The setup of the computer is also relatively simple – if a little clunky for consumers used to smartphones with apps that are easy to use. I’ve only had limited trouble getting the unit to “see” the sensors and I do like the ability to customize the home screen to show you the data you want in the order you want it in. But, the whole operation of the unit just feels old and requires digging – step-by-step – into seemingly endless folder menus to find what you’re looking for. The good thing is most of the setup really only needs to be done once, and once it’s done it’s done.
Now commenceth my rant
My main issues with Garmin start with the actual day-to-day use of the computer. When you first turn it on, the sensors have to be moving before they start to send signals to the main unit (if they were always sending data, the individual sensor batteries would quickly run down). No real problem there, but once rolling – and the computer and each sensor do make contact – a notification similar to a push alert on your smartphone pops up on the screen.
These alerts are meant to pop up and quickly disappear (which sometimes happens), but on my Garmin, most of the time, each has to be manually swiped with your finger to make it go away before you can read the data you want to see being displayed under the alert. So, think about it, you’re on the bike and riding and that’s an alert for the speed sensor, the cadence sensor, the heart monitor, when it makes a connection with your phone, and when it sees your GPS location. Yes, five separate notifications that all have to be dismissed.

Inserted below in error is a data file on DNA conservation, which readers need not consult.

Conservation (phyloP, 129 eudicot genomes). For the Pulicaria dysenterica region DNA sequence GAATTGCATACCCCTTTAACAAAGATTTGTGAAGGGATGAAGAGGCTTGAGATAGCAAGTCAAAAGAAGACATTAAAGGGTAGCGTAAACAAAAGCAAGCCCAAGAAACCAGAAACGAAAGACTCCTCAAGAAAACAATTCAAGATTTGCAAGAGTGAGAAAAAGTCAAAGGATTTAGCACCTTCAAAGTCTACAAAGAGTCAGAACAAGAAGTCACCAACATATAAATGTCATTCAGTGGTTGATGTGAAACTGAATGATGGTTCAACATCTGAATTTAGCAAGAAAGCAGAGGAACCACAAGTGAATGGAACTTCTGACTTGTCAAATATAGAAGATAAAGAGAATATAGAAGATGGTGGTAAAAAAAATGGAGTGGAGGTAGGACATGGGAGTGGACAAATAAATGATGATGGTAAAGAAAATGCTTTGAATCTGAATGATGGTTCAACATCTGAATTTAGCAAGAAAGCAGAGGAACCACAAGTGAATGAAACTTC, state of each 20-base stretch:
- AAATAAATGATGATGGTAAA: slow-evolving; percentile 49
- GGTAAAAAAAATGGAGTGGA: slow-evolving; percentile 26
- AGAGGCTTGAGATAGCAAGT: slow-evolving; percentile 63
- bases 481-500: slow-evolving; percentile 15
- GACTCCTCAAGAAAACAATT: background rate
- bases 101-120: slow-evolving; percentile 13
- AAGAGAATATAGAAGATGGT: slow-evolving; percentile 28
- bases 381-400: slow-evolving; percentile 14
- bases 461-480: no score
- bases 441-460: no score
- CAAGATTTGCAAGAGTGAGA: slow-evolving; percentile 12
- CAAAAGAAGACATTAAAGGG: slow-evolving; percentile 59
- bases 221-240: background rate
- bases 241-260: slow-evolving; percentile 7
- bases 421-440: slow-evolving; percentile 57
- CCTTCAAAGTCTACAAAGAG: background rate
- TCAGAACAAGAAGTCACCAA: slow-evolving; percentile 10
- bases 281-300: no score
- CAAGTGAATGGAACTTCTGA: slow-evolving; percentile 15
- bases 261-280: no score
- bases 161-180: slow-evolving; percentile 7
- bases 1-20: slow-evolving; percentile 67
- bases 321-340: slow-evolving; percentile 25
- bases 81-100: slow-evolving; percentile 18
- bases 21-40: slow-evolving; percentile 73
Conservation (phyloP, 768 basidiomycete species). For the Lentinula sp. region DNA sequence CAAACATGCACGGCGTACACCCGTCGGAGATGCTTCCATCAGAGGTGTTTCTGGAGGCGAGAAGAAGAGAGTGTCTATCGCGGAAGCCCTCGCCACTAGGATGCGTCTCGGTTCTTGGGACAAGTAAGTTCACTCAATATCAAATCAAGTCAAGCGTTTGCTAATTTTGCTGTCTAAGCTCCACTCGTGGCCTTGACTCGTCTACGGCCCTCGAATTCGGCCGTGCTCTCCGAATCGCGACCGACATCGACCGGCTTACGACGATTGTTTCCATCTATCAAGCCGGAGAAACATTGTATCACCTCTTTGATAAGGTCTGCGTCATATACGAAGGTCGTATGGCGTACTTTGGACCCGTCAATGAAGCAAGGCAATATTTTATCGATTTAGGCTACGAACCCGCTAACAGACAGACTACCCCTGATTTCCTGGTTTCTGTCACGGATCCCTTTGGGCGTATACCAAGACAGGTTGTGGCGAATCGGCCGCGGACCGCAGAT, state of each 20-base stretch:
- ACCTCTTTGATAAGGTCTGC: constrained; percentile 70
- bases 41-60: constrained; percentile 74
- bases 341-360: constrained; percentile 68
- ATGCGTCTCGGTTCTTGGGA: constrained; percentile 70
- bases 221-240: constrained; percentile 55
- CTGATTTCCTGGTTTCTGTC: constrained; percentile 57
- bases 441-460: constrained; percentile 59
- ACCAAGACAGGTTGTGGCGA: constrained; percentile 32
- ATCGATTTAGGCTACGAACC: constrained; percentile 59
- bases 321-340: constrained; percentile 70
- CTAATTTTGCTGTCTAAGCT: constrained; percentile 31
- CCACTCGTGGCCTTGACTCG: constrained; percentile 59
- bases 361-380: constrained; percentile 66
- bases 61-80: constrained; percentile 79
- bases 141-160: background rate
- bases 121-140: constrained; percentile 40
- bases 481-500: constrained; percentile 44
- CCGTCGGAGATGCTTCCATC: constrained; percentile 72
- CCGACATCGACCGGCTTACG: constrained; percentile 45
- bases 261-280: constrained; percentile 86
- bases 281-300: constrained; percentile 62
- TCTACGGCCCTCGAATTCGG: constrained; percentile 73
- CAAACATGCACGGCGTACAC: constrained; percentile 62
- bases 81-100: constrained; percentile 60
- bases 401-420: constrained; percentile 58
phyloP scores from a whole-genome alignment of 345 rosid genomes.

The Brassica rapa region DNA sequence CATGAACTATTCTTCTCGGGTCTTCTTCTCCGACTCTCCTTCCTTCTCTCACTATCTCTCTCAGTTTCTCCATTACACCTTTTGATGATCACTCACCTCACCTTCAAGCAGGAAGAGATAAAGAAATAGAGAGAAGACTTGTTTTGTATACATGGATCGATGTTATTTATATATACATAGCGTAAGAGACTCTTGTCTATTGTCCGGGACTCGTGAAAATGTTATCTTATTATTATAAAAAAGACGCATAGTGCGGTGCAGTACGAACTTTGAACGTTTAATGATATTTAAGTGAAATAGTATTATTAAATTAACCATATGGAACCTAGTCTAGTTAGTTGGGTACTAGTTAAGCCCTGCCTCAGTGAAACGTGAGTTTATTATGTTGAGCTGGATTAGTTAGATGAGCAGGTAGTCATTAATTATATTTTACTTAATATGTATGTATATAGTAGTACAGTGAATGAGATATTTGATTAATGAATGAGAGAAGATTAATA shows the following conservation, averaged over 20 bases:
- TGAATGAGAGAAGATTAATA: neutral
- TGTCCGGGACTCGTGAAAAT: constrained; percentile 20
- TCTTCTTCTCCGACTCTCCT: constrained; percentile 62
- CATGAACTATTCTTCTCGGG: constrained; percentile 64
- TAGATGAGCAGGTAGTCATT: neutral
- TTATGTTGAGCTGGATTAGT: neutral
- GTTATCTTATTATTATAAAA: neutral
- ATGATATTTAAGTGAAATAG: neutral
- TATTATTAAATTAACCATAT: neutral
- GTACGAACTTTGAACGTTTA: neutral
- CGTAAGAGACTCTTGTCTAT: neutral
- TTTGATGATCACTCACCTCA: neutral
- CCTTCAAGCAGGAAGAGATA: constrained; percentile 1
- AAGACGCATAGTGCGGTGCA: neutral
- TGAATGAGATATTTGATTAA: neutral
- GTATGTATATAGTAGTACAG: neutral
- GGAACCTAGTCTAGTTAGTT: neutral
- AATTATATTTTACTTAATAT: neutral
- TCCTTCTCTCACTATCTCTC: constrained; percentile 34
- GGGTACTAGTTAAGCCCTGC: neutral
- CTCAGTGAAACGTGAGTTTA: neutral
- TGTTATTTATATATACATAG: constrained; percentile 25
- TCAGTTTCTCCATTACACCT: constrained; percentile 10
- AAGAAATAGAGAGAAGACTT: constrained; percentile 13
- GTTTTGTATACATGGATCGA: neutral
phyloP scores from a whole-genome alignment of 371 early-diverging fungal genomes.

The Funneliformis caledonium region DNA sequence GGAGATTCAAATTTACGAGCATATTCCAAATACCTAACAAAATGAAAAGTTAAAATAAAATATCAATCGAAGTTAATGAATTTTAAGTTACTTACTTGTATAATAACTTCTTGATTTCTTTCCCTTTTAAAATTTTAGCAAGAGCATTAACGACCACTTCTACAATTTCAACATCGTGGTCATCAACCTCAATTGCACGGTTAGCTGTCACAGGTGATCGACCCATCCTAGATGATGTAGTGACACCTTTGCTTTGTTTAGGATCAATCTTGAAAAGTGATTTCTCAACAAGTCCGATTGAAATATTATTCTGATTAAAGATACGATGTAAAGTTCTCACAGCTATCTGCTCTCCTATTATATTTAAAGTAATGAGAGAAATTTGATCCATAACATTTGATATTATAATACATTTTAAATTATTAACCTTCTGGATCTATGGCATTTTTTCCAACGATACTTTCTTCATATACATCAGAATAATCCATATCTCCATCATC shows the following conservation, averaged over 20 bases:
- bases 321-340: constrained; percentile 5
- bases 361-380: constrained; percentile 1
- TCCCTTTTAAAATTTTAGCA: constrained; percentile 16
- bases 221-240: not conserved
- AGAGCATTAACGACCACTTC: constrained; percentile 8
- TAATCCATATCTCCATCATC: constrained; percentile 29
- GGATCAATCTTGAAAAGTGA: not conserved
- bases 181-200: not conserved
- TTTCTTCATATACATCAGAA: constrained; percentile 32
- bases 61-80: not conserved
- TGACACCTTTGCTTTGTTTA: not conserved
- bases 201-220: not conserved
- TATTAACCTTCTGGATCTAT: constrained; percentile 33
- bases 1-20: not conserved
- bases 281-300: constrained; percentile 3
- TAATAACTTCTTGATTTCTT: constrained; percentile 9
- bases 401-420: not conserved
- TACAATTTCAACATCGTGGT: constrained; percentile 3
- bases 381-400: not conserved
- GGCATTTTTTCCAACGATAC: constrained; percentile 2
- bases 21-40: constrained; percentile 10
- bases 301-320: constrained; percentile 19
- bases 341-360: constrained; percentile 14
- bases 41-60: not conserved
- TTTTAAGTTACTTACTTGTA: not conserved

Wait, there’s more
The thing that I find completely baffling is that there’s yet another (and even larger) alert that pops up when the unit detects movement that prompts you to start the ride clock and capture data. On my Garmin, this alert pops up even if you have already started the clock, which just makes Garmin’s rather low-tech product look even stupider. This alert must also be manually cleared before you can see all of the data on the screen.
Then, there’s the problem after you’re done riding. When you hit stop on the clock, you’re prompted to next hit “save” which then saves and uploads the data from the ride through the connection with your phone. In my case (Android), I only see about a 50-percent success rate with that even though I know from the earlier pop up alert that my phone is connected. So then, I’m forced to close and reopen the app on my phone and dig through Garmin’s arcane folder system on the computer to find the ride and re-upload it.